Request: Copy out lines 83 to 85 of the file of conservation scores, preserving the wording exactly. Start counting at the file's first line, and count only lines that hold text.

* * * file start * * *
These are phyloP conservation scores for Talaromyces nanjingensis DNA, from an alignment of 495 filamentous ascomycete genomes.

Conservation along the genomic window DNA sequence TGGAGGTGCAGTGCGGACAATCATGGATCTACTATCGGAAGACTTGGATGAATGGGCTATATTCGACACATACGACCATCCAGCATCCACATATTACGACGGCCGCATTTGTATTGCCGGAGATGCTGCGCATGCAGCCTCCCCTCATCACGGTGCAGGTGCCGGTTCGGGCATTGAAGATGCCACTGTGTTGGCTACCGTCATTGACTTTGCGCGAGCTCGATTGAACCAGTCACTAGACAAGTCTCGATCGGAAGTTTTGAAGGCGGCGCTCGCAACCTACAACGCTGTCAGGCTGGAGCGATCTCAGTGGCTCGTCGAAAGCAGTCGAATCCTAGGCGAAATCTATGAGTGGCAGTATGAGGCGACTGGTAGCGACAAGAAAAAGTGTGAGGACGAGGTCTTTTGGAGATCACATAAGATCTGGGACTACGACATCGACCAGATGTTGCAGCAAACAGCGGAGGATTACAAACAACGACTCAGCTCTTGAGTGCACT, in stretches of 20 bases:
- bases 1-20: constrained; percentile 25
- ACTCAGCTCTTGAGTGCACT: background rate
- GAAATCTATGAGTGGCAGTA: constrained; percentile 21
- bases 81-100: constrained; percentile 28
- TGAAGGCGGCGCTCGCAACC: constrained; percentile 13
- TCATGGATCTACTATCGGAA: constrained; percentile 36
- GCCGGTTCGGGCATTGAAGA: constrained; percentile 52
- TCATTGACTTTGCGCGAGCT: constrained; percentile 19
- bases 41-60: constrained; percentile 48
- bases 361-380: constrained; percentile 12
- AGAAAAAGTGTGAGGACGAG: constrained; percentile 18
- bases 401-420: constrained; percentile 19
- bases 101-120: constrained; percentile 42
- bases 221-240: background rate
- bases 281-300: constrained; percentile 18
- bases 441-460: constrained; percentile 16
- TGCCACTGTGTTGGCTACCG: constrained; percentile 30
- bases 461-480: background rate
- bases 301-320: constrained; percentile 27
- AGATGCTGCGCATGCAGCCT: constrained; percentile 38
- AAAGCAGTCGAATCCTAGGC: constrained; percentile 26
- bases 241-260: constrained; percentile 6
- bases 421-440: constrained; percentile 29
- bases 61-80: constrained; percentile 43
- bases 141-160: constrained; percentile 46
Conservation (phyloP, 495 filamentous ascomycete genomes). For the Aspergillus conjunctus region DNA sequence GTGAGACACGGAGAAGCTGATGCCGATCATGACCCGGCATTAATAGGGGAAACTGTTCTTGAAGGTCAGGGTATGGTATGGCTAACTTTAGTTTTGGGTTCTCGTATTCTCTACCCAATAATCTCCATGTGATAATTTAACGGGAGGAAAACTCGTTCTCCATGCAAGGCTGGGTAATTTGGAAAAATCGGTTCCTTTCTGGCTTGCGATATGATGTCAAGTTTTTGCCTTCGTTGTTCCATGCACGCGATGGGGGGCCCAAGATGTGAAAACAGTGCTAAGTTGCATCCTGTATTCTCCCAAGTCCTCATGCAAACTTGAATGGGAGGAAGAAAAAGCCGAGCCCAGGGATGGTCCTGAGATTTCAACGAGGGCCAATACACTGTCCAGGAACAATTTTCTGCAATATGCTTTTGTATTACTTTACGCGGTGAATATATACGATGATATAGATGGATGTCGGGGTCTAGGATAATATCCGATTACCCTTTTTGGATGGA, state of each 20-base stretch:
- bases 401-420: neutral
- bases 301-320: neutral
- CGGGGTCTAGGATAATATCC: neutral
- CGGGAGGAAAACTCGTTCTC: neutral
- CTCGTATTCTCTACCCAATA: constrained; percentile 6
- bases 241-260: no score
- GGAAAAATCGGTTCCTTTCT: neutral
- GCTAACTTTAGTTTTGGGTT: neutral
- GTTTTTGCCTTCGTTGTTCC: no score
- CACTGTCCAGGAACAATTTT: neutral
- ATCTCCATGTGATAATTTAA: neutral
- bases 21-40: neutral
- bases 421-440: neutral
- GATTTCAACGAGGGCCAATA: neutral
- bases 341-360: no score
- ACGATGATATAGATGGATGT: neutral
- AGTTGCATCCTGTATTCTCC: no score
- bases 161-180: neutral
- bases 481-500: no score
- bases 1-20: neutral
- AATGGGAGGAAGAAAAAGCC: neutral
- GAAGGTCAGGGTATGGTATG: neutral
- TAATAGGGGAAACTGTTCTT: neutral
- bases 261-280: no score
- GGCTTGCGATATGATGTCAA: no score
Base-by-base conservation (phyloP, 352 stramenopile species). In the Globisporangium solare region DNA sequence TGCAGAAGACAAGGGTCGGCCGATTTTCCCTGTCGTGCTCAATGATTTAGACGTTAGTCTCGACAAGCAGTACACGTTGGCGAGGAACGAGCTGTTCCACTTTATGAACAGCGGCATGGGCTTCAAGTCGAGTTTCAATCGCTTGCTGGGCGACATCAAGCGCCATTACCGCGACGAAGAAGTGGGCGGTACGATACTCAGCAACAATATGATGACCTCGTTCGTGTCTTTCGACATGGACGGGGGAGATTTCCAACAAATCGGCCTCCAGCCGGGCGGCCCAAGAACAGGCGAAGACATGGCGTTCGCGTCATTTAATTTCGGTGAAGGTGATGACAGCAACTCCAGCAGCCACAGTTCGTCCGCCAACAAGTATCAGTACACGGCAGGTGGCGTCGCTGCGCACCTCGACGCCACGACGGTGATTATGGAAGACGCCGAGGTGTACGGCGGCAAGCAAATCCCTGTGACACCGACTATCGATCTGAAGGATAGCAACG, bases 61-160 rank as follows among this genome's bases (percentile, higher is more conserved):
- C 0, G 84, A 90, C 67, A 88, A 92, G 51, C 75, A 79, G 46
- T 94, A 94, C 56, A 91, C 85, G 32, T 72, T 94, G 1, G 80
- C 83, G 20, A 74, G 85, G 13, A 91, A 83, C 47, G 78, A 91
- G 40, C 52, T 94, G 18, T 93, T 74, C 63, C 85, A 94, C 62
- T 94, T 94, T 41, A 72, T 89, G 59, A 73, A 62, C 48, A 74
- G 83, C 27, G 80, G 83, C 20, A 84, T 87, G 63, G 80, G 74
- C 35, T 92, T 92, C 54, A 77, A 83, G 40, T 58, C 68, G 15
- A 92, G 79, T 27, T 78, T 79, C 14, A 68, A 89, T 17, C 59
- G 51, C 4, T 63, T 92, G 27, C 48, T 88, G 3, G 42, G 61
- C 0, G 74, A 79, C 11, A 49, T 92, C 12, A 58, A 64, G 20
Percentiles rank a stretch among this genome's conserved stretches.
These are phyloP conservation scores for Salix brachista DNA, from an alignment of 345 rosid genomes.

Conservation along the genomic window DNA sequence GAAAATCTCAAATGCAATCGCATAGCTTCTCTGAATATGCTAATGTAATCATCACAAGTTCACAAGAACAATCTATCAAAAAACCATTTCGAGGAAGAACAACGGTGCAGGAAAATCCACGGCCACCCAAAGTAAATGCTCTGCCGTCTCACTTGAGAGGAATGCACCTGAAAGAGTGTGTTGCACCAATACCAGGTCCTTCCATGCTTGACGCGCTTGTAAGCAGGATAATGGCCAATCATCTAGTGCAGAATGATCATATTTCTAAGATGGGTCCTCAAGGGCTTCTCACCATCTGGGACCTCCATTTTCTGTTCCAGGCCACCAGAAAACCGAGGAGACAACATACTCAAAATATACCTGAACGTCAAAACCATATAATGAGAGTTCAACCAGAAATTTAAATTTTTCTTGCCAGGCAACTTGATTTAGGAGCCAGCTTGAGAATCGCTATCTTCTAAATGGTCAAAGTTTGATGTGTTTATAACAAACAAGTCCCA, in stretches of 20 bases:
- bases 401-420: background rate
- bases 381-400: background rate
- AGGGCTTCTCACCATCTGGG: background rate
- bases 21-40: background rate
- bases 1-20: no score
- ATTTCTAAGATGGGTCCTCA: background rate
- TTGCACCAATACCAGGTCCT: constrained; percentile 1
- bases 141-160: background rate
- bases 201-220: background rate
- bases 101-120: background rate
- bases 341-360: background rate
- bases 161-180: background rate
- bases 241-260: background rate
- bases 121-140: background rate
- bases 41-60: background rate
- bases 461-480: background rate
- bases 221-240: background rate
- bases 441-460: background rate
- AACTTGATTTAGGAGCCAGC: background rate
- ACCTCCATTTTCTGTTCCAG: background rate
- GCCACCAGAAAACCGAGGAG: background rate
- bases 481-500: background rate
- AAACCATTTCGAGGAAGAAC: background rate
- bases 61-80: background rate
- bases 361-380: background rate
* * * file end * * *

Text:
- bases 461-480: background rate
- bases 221-240: background rate
- bases 441-460: background rate